Entorhinal-retrosplenial circuits for allocentric-egocentric transformation of boundary coding

Elife. 2020 Nov 3:9:e59816. doi: 10.7554/eLife.59816.


Spatial navigation requires landmark coding from two perspectives, relying on viewpoint-invariant and self-referenced representations. The brain encodes information within each reference frame but their interactions and functional dependency remains unclear. Here we investigate the relationship between neurons in the rat's retrosplenial cortex (RSC) and entorhinal cortex (MEC) that increase firing near boundaries of space. Border cells in RSC specifically encode walls, but not objects, and are sensitive to the animal's direction to nearby borders. These egocentric representations are generated independent of visual or whisker sensation but are affected by inputs from MEC that contains allocentric spatial cells. Pharmaco- and optogenetic inhibition of MEC led to a disruption of border coding in RSC, but not vice versa, indicating allocentric-to-egocentric transformation. Finally, RSC border cells fire prospective to the animal's next motion, unlike those in MEC, revealing the MEC-RSC pathway as an extended border coding circuit that implements coordinate transformation to guide navigation behavior.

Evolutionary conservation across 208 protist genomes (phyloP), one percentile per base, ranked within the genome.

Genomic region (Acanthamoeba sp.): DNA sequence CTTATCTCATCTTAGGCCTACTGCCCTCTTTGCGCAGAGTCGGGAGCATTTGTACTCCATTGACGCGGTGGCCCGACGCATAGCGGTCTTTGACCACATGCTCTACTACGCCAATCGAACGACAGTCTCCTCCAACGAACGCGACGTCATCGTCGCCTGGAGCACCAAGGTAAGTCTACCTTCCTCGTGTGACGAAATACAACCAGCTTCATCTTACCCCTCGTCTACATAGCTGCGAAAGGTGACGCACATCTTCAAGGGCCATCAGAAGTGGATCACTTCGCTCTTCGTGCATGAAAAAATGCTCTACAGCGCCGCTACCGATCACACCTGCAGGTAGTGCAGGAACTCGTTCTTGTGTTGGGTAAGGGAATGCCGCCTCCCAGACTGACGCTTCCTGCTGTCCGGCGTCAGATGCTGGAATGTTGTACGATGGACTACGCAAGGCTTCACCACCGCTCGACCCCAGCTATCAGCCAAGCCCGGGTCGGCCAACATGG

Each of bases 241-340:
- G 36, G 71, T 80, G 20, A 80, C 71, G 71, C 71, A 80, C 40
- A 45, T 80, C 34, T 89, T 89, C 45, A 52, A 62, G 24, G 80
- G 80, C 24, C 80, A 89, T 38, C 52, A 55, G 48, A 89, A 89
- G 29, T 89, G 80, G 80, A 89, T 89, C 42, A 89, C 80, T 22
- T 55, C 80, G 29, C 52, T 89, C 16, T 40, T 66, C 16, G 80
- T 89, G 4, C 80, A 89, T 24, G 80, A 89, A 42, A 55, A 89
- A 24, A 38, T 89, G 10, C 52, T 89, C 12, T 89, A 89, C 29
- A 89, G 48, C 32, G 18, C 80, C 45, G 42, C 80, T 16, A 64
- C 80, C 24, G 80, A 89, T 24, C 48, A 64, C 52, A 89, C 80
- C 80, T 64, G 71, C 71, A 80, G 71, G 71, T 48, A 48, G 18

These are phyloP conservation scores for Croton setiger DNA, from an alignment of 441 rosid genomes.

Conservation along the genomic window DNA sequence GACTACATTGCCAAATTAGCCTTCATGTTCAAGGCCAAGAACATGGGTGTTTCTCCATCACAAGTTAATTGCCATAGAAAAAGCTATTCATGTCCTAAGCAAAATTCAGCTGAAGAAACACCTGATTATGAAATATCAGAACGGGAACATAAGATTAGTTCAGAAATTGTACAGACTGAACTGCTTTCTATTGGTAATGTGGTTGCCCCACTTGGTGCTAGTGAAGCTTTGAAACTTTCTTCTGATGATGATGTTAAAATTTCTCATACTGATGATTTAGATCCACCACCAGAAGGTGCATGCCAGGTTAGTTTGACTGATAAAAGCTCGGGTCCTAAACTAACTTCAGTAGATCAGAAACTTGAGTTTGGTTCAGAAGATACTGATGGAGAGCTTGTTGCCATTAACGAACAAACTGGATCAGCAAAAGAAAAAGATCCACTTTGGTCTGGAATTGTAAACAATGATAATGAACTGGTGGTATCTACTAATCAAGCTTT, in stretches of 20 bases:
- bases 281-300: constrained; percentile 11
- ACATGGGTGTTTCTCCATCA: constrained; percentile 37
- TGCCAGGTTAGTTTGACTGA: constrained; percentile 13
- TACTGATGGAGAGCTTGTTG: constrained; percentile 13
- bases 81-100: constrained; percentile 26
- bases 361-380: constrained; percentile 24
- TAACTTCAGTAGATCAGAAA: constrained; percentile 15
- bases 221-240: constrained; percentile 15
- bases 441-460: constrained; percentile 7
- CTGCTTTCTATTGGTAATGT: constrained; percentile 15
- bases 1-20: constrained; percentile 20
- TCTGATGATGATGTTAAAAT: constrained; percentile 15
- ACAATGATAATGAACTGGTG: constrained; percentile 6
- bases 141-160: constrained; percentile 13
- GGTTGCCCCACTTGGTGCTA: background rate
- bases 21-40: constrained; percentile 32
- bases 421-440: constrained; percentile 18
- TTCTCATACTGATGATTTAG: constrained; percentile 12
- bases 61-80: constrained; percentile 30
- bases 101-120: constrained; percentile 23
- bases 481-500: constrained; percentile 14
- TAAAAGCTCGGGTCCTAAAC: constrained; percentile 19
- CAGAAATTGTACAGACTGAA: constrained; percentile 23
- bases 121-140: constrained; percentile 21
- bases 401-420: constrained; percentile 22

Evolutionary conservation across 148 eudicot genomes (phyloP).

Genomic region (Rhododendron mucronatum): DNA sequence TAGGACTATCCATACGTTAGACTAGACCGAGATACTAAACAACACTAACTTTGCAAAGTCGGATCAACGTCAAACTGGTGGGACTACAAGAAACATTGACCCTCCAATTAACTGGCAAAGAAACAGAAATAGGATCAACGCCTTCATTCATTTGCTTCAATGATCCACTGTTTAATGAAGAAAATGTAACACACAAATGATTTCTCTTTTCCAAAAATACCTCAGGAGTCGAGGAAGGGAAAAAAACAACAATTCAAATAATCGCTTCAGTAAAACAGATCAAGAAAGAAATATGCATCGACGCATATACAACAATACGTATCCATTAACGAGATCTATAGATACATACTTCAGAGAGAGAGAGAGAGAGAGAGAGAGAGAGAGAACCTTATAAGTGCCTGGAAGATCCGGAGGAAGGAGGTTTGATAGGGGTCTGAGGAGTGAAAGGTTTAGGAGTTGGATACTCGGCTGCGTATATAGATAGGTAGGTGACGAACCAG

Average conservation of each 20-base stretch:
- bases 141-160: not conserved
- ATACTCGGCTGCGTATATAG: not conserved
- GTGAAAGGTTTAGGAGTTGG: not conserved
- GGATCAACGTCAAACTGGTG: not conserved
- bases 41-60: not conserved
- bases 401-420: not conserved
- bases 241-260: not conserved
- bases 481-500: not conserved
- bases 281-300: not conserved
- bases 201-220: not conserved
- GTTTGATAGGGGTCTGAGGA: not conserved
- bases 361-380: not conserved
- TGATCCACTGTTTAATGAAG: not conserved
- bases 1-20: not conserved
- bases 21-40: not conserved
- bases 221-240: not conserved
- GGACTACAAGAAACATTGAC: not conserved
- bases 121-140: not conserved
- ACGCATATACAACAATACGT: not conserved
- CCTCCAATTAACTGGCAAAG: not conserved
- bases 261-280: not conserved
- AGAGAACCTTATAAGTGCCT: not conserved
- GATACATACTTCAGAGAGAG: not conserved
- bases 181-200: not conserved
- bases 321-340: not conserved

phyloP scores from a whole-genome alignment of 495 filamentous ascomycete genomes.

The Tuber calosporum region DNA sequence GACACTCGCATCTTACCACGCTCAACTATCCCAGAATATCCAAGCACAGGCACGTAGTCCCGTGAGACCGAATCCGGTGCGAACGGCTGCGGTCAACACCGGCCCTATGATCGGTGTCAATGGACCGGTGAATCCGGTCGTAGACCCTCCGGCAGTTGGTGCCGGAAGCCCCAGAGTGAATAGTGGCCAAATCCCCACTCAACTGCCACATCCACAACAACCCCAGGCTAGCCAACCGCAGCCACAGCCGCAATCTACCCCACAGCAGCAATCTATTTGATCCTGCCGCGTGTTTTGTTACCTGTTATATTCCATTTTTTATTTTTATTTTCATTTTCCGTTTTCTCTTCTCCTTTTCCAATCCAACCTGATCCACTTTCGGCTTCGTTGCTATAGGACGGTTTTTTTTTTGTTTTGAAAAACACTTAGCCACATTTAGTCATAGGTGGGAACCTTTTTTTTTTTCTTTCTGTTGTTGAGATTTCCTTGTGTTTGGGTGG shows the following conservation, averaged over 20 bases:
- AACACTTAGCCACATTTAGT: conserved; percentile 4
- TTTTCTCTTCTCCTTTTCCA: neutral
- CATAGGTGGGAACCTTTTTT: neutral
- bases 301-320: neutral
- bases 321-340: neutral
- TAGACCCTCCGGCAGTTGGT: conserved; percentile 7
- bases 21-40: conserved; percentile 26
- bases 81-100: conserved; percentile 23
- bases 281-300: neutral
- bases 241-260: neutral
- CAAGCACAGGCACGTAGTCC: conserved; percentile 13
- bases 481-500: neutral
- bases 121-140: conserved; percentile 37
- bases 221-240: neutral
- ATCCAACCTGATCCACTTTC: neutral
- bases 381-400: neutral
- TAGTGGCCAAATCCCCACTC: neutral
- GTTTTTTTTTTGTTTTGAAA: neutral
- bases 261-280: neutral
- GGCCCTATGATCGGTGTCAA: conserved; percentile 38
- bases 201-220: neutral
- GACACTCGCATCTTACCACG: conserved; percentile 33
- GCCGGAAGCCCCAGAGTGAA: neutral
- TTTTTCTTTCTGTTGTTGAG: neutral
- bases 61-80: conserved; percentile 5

Keywords: border cell; egocentric-allocentric transformation; entorhinal cortex; neuroscience; rat; retrosplenial cortex.

Publication types

  • Research Support, Non-U.S. Gov't

MeSH terms

  • Animals
  • Behavior, Animal
  • Entorhinal Cortex / physiology*
  • Gyrus Cinguli / physiology*
  • Male
  • Microscopy, Fluorescence
  • Monte Carlo Method
  • Neurons / physiology*
  • Normal Distribution
  • Prospective Studies
  • Rats
  • Rats, Long-Evans
  • Space Perception*
  • Spatial Navigation / physiology*

Associated data

  • Dryad/10.5061/dryad.8cz8w9gnj